Azz vs. Aziz




When the Aziz Ansari story broke, I, like many others, flipped. First of all-- the website was really called Bruh. And then the mention of white w(h)ine vs red wine? Dude. The whole story read like high school gossip, and I was pissed about it. 

But I knew I couldn't just say that.

So I opened up a Facebook discussion with my feminist friends. I knew that no matter how strongly I felt, that I had a major blindspot by virtue of being a man addressing an issue that mostly affects women. I asked questions first. And in the asking, I learned a shitload-- not only about the issue, but about the role of asking questions in the midst of disagreement. So at the end of the discussion, I posted what I'd learned from the 200+ comments on the Facebook thread. For your reading pleasure, I'm sharing them here. If you have any thoughts or wanna chime in, hit us up and we'll feature it here in a couple of weeks. In the meantime, keep asking questions and be ready to listen to the answers.


"So this post has been tremendously successful, for me, because I legit learned new things.

1. Sex thrives in a loving, committed relationship. Anything besides that needs to be treated sensitively, and we have not been doing that, and this is the result.

2. Yes, this young woman should have been clear about her communication and removed herself from a situation that made her uncomfortable. But her fear of speaking up was caused by a fear of going against a potentially bruised male ego, and bruised male ego, historically, is the most destructive force to women in our world, from war to sexual assault. Men, this is our shit to solve, not theirs. We need to stop wrapping up so much of our personal power in getting a woman to say "yes" that we remove her personal power to say "no."

3. Sadly, Aziz, technically, didn't break the "rules" of hookup culture. I doubt that this was his first encounter like this, and I doubt that his advances ended negatively every time. But it is 100% insane that this is where the culture has gotten. A mixed up mess of misaligned expectations, poor communication (speaking and listening), and dehumanization in this intimate and very human act, and ultimately sexual violence. That culture is sick, and needs healing, from all of us. But it starts with men.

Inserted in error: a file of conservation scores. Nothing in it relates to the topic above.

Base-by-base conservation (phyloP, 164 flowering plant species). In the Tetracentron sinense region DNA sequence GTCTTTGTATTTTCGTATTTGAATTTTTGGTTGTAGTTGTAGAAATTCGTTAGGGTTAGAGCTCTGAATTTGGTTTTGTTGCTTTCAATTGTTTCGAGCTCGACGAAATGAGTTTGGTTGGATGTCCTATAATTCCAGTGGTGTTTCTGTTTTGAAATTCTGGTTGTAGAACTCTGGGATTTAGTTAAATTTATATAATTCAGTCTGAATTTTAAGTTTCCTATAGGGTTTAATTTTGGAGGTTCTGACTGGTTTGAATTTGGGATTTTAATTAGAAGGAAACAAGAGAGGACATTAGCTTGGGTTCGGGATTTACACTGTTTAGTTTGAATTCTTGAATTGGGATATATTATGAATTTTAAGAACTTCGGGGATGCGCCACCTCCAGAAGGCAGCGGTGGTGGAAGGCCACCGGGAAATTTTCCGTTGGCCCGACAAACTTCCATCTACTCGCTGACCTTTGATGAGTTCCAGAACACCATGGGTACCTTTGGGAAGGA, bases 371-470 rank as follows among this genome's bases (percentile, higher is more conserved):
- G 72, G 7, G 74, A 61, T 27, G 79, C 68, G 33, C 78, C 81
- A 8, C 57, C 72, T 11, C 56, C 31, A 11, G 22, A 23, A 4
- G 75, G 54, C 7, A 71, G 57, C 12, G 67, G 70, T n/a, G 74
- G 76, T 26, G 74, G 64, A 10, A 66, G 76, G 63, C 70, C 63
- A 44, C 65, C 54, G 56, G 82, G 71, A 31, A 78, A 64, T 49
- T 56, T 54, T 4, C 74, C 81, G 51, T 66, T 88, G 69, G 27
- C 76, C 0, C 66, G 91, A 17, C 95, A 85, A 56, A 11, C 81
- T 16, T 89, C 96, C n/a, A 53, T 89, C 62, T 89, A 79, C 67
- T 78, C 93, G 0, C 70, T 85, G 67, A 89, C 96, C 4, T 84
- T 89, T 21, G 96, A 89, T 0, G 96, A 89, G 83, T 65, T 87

4. I've been looking for a clear answer on how to approach the consent question, and I'm not gonna get it, because women aren't static one-approach-meets-all. Because they're humans (gag and duh.). Each person is different, and people are still figuring out what it looks like, while acknowledging what it does NOT look like. And that's why these discussions are good.

5. Men aren't talking to each other enough about hook ups gone wrong. As a result, we're all flying under the assumption everyone else is getting laid quickly and easily, and have been shamed (by older men, media, our peers) out of talking about the failures in navigating what is a spectrum of preference and expectation among women. And when women tell us that hookup culture is fucked up, in an effort to mask our own shame about the bad experiences ("Your game is tight bro, she was just a prude"), we fight back and belittle women's very real and personal experience. AKA we don't believe them. And then use our misconception about everyone else's dating success as justification that all women are equal players in the hookup game. But it ain't equal. And there are a lot of hidden bad stories. A LOT. Majority of women have at least one, if I'm not mistaken.

6. With this particular story, men (and women) are defending Aziz because they want this young woman to be held accountable for her role in participating in a situation she is now claiming victim to. And women (and some men) are defending the woman because men are missing the point that its craaaaazy that, in an act as intimate as sex, one of the participants would be completely uninterested in how the other person was enjoying it, how comfortable they are, etc. This is non-negotiable, and crazy that we've gotten this far. And I'm sure has produced some really awful sex.

7. I got more to learn."


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Warning: we toss all hatred and ignorance.

Afika Nxumalo